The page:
I would also suggest that using a dry fly is less likely to spook a trout as compared to an indicator.

Is it Hard to Fly Fish With Two Flies?

It is a little more difficult to cast a multi-fly setup. It’s recommended to Open Up your cast, basically slow down your casting speed, plus at the end of your cast tip the fly rod tip down a little.

You can read more about casting multiple flies in this article. Tips for fishing Multiple Fly Rigs.

Most times tangles occur when you’re trying to overpower the cast to get a little more distance. With a multi-fly setup this is a recipe for tangles and knots.

You’ve got to MEND a Dry Fly Dropper Setup

To give the dropper nymph a chance to sink (which gets it in front of the trouts nose) a MEND CST needs to be tossed into the line.

Without a mend (slack in the line between the rod tip and fly) the dry fly will immediately be pulled by the current. This pulling action will lift the nymph up in the water column. If the dropper nymph isn’t drifting deep, you’ll be missing fish.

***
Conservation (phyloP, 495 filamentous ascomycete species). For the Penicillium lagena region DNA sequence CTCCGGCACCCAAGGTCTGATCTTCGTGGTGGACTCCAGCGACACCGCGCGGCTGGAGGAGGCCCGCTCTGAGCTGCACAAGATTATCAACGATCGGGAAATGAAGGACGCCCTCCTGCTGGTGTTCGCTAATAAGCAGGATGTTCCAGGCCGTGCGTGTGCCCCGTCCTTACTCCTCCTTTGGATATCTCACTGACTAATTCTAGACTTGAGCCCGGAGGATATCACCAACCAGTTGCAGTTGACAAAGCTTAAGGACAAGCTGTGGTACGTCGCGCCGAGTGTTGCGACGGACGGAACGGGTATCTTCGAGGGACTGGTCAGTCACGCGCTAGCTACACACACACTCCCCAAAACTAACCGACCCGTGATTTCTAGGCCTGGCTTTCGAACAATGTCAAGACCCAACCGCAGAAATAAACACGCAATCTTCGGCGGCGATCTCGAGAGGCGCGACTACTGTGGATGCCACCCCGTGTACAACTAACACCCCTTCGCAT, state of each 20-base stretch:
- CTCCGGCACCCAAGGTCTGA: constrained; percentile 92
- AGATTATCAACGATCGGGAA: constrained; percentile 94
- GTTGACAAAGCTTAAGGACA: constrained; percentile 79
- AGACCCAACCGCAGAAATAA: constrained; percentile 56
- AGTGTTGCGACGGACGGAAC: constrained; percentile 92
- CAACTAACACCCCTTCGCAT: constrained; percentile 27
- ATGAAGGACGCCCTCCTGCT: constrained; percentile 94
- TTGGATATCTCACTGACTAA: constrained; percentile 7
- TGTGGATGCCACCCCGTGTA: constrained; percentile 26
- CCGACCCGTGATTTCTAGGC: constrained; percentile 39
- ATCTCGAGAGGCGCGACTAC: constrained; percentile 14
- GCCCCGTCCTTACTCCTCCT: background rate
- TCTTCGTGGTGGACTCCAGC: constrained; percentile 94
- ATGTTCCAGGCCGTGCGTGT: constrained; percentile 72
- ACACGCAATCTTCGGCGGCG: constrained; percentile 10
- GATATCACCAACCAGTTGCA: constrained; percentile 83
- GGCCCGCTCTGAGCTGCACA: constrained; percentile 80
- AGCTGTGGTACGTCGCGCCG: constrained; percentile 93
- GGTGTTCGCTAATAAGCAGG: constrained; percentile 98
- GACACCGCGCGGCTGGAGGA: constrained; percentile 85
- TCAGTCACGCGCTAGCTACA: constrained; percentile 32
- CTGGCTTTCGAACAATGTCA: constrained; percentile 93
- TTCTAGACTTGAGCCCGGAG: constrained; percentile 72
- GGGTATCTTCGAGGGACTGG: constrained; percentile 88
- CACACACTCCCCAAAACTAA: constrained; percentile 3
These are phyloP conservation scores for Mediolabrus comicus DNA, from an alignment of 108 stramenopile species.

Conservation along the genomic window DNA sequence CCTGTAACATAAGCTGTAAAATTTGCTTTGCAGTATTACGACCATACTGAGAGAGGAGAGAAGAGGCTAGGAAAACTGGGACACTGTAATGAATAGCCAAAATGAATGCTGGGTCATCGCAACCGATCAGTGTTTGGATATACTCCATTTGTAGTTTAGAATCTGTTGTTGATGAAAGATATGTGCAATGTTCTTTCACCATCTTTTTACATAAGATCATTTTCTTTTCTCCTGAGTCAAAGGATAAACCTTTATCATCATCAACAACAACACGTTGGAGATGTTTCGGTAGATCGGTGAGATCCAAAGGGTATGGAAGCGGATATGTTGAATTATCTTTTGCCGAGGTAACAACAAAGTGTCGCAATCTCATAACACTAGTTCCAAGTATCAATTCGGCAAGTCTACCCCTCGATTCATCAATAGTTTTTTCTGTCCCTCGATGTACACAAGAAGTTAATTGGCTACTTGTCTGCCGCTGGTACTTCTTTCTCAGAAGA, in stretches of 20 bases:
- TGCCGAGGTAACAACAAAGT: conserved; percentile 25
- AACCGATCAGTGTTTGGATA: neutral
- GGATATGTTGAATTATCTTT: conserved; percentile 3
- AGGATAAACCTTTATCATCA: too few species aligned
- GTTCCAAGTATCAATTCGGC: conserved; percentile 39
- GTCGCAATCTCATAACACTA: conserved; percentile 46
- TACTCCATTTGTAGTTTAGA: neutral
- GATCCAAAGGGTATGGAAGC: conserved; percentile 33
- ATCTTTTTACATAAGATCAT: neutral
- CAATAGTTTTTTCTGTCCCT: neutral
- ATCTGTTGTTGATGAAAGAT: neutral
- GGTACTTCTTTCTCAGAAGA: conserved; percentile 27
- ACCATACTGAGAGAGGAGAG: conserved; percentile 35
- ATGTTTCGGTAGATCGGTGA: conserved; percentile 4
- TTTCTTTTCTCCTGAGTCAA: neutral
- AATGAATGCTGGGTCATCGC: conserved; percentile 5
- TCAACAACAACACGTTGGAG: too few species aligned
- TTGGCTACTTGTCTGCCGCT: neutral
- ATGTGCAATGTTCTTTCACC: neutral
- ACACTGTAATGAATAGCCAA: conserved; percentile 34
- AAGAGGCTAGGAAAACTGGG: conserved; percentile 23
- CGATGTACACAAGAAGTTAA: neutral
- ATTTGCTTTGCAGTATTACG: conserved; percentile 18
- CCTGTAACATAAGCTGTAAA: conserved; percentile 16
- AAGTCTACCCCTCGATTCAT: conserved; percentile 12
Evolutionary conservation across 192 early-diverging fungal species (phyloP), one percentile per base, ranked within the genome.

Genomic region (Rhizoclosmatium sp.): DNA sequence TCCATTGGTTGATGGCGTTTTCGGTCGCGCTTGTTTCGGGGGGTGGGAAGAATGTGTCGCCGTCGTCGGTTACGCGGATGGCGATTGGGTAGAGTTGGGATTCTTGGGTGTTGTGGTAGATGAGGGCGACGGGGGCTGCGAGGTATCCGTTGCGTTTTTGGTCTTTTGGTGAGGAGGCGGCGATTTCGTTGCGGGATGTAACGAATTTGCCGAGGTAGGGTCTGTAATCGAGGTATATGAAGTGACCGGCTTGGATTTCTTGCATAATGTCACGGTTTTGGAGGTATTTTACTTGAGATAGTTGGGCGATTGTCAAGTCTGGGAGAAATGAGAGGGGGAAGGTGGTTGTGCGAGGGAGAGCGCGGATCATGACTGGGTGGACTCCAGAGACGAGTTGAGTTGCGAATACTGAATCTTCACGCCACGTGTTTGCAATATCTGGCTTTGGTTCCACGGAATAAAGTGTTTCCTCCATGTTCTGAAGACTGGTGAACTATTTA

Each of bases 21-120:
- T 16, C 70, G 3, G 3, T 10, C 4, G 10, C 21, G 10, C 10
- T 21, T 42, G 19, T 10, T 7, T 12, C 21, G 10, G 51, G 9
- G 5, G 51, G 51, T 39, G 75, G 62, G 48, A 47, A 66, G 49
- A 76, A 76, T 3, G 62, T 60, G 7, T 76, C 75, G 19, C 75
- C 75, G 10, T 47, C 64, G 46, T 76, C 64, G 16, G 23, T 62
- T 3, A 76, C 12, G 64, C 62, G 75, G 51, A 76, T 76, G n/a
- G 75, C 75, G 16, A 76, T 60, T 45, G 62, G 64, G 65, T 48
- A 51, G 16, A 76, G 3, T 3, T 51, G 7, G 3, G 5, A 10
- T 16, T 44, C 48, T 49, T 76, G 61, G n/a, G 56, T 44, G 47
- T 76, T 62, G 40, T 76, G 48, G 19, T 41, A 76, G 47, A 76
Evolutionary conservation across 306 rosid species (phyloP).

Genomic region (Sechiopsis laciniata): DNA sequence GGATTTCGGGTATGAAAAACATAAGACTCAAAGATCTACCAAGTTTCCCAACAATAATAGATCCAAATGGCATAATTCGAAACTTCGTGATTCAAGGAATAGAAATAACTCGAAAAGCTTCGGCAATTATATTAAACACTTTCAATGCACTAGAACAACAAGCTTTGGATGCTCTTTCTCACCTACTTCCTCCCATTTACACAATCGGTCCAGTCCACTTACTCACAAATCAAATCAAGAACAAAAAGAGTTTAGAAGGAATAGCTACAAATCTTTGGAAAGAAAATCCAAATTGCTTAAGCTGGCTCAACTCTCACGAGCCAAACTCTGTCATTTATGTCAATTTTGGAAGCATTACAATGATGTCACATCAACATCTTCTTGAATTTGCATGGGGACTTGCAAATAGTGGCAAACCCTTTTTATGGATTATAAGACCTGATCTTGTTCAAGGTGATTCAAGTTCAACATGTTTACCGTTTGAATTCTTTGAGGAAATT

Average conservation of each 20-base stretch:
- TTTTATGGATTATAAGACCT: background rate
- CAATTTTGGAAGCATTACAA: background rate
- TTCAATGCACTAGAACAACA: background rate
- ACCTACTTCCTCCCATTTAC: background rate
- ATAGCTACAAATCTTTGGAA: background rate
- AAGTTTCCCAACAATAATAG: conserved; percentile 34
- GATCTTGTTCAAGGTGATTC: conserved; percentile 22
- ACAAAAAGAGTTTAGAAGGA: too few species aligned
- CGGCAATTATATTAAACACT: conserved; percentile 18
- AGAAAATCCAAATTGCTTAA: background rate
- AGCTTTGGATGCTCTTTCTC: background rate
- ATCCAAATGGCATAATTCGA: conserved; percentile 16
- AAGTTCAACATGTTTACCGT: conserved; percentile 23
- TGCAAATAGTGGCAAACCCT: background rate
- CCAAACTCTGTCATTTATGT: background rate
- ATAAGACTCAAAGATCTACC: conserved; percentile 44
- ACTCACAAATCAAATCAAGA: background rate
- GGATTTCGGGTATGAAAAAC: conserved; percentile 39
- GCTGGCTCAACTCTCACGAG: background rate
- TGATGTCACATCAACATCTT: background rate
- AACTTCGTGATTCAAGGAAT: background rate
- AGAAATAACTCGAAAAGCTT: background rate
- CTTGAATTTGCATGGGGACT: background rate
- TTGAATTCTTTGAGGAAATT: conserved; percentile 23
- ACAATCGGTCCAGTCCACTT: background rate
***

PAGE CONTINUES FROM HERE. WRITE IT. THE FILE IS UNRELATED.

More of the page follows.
A Couple Tips to Spice Up a Dry Fly with Dropper

  • I mentioned this above, use a long tippet. If you can manage try using 3 feet or more of fluorocarbon tippet between the dry and nymph. Trout love hugging the bottom, whether it’s behind a large cobble stone or along a sunken log, you’ve got to be deep to get the fly in front of the fish.
  • When the season is right, tie on a small egg flies as a dropper. Attach a small split shot 6 to 8 inches above the egg to help it sink.
  • A longer fly rod will really help control the drift. This is something that really became obvious after using the TFO Drift. I was able to extend the rod to just under 11 feet and my catch rate improved.